Rossi: Crosby needs some muscle


NEW YORK – This is not an excuse for Sidney Crosby, just an observation.

He is getting pulverized by the New York Rangers. When that is not the case, he is getting hooked and held and whatever else passes for ignored obstruction during the Stanley Cup playoffs.

Now, indeed, he must do a better job of fighting through it. One goal in 12 games – and just that many in his last 17 playoff contests dating to last postseason – does not cut it for the player that is viewed almost universally as the best in the word.

Still, Crosby is up against it on the ice.

Perhaps even more galling than the lack of care by officials to enforce actual rules against clutching and grabbing has been the lack of care by Crosby’s teammates to actually do anything to deter opponents from treating him like a human whack-a-mole.

Ah, but these are the Penguins – an organization that went so far in its zest to eliminate head shots three years ago that now general manager Ray Shero has constructed a club essentially devoid of players with, uh, punch.

To be fair, this probably is not something Shero prefers; but ownership – or, at least, ownership’s appointed decision makers – long ago made it clear the Penguins would no longer be the organization with an enforcer.

After all, being at the forefront of trying to change a hockey culture that wants no part of change was much more important than dedicating some cap-space to hired protection for stars such as Crosby and Evgeni Malkin.

Shero once acquired Georges Laraque and Gary Roberts to make the Penguins tough. He twice signed Matt Cooke, both times when Cooke was arguably the most hated – but also, arguably, the most feared – NHL forward. Eric Godard was once a Penguin.

There is no player among these Penguins that resembles any of those players, and Crosby is paying the price for it against the Rangers – as he and Malkin did against the Bruins last postseason.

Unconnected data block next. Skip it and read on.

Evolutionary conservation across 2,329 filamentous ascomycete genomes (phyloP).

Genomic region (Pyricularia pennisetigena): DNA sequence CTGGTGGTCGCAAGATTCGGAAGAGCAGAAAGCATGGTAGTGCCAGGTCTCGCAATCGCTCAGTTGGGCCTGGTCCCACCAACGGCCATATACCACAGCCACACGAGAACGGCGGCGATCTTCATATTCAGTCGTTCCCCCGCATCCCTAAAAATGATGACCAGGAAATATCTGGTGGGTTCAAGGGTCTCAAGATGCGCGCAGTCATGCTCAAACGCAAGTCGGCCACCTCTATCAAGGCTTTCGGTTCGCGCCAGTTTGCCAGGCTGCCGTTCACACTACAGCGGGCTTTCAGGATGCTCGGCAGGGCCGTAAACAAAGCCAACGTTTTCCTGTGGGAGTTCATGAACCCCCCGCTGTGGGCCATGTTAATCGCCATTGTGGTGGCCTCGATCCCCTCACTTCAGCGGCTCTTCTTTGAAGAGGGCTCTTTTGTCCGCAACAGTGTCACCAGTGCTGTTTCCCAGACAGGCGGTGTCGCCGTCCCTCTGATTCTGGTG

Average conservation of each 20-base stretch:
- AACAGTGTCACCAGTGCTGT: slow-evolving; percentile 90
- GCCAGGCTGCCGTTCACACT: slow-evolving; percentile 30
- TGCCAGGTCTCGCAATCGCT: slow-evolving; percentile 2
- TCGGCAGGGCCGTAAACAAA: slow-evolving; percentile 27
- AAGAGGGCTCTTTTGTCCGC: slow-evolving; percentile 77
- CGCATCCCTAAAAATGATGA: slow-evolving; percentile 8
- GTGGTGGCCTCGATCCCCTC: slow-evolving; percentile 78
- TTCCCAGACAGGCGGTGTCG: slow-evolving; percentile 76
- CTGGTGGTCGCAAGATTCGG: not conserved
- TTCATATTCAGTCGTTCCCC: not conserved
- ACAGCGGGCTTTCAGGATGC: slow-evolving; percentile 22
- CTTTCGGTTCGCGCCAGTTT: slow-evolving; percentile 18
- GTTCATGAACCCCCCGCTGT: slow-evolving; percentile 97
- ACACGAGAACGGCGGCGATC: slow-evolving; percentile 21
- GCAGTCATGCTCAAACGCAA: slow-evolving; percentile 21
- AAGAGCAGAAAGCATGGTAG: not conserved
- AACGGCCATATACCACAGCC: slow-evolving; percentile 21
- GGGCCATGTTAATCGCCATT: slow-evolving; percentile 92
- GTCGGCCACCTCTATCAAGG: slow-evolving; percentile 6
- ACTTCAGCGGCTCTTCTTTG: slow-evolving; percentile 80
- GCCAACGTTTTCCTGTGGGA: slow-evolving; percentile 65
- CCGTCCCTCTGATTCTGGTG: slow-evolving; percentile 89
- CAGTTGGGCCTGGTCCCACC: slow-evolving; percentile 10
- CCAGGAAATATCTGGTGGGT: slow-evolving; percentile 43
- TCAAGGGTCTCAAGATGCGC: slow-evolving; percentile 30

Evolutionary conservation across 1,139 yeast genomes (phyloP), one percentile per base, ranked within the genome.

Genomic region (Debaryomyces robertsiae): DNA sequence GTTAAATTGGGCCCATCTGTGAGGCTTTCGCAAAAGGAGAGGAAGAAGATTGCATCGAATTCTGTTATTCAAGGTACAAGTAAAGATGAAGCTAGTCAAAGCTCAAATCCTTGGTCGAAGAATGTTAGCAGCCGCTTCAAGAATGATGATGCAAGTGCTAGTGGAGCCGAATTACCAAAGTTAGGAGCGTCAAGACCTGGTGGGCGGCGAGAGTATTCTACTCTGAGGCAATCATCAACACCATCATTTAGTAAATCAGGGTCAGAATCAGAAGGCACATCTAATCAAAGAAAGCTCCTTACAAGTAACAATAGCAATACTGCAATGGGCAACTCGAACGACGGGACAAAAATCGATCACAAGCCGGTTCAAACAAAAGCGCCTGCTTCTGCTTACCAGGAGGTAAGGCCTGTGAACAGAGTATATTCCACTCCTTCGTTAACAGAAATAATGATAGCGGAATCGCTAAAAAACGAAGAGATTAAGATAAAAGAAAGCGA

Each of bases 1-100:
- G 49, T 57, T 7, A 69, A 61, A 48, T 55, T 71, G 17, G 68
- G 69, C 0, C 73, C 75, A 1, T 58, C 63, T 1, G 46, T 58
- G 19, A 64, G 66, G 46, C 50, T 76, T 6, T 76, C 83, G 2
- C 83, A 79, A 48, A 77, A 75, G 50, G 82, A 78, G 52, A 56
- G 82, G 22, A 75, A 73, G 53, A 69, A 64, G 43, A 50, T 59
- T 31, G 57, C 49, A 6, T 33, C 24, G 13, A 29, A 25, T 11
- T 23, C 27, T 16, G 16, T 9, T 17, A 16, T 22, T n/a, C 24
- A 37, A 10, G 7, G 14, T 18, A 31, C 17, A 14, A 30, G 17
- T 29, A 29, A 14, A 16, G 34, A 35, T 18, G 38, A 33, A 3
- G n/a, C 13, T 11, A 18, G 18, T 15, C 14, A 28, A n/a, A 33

Presuming Shero is the GM to continue building around Crosby and Malkin, a priority should be to bring in some muscle. If not a strict enforcer, certainly a forward of two that can do some dirty things to deter the dirtier ones being done to the franchise centers the last few postseasons.

Crosby – and Malkin, though less this postseason – are fair game to be criticized for not being better when it counts.

However, they’re far too often fair game in the playoffs, and the Penguins better start doing something about it. That would start with Shero being allowed to bring back the nasty to his team.

If he has not been flat-out told to keep the Penguins clean for the last three years, that desire certainly has been implied by organizational personnel that should not have any influence in hockey operations.


>> This team misses Pascal Dupuis, more on the ice than anywhere. That said, given the seeming current emotional state of Crosby, Dupuis is equally missed as a presence. He is the only player with the confidence, clout and cunning to do what might be needed: challenge Crosby to figure out this funk by ribbing him endlessly.

Bill Guerin did that five years ago, busting on Crosby at every chance.

Dupuis is not a carbon copy of Guerin, but he is the glue of this Penguins group. He also can – and more important will – say anything to anybody.

Whether or not injured players can really lead is up for debate, but the Penguins would feel a lot better about themselves – and Crosby would be better, or at least better looking than he has been – if Dupuis was part of the mix.

There is a void in the dressing room, and it is where Dupuis used to get dressed.


>> Sure, it is a lovely narrative and all, New York; but the guess here is the Penguins love their mothers, too.


>> Mario Lemieux is trying to work his motivational magic again:


>> Josh Yohe reports that players were pleased with their “battle level.” Uh, yeah:


>> Olli Maatta played despite some sickness, and other Game 6 notes:


>> Whitehall’s John Gibson is having a star turn for Anaheim, by Yohe:


>> Contributor Denis Gorman finds the Rangers’ vets leading this series charge:


>> Columnist Dejan Kovacevic says change must come if the sports world’s worst word – hint: it begins with a “C” – is completed by the Penguins:

Be EXCELLENT to each other,